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The past decades have witnessed increasing concern over the family ills engendered by neighborhoods inhabited overwhelmingly by families with limited resources. This study focuses on a different sort of residential context—neighborhoods with substantial income mixing—and the extent to which very low-income (VLI) families—those earning less than 50 percent of the area median income (AMI)—live in them. The study’s primary units of analysis are the 100 largest metropolitan areas in the United States, according to the 2000 Census, and the secondary units of analysis are census tracts. The study specifies six mutually exclusive income groups based on the ratios relative to AMI, as defined by the U.S. Department of Housing and Urban Development. It also specifies four groups of neighborhoods according to their diversity of the six income groups, as measured by an entropy index. The descriptive results show that in 2000 (1) most neighborhoods had high diversity, although a decline is apparent in the overall income diversity of neighborhoods and in the share comprising high-diversity neighborhoods; (2) no neighborhoods with median incomes of less than 50 percent of AMI had high diversity; (3) 19 percent of all high-diversity neighborhoods (on average) consist of VLI families and 65 percent of all VLI families live in high-diversity neighborhoods, although both percentages have declined since 1970; (4) 5 percent of VLI families live in neighborhoods with median incomes of less than 50 percent of AMI, twice the percentage of 1970 but lower than in 1990; and (5) exposure of VLI families to other VLI families and moderate-income groups has steadily fallen since 1970 and concomitantly increased for families that have very high incomes (VHIs); indeed, the exposure to VHI families is approximately the same as exposure to other VLI families. This article addresses the mixed implications of these trends for the potential socioeconomic mobility of VLI families.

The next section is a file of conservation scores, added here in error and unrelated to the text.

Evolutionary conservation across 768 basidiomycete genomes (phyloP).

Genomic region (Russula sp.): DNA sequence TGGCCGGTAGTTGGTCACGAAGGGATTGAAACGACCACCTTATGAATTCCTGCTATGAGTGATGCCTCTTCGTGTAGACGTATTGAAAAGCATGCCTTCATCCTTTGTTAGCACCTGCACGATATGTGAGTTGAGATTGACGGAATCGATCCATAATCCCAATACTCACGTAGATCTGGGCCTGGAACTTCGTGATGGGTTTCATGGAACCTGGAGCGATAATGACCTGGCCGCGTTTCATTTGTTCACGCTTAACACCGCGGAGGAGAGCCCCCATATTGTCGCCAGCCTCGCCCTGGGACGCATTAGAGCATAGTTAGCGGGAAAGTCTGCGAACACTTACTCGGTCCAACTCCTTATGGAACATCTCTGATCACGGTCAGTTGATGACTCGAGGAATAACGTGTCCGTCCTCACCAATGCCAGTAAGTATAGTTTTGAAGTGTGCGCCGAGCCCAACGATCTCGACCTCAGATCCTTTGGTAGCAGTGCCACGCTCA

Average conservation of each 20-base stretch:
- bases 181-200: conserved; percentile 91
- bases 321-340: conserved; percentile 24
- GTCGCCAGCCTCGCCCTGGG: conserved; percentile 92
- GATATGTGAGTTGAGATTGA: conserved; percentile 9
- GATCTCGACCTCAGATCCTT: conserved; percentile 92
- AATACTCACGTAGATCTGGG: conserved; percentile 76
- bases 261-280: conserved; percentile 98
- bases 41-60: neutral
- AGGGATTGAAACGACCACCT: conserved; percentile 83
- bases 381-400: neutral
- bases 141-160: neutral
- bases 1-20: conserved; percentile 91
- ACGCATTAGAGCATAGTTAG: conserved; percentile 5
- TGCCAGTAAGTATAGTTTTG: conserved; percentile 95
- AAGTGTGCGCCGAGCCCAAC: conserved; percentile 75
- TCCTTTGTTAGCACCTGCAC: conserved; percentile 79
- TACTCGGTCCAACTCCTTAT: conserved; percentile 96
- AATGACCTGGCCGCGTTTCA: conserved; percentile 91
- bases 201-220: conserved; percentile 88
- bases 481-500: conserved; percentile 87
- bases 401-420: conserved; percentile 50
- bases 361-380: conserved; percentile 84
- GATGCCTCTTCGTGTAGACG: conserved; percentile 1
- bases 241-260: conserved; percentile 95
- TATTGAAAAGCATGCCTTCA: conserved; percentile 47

This research was presented at Wayne State University's 2010 Sociology Student Research & Awards Day. Presentation slides are included as supplemental materials.

This research was supported by a grant from the U.S. Department of Housing and Urban Development, Office of Policy Development and Research. The opinions expressed in this article are those of the authors and do not necessarily reflect those of the Department.


Demography, Population, and Ecology | Inequality and Stratification | Sociology


This article is the publisher's version (Department of Housing and Urban Development) which previously appeared in CITYSCAPE, (10(2), 2008). Available online at

Cutsinger_SSRAD 2010.pdf (8420 kB)
2010 WSU Sociology Student Research Awards Presentation Slides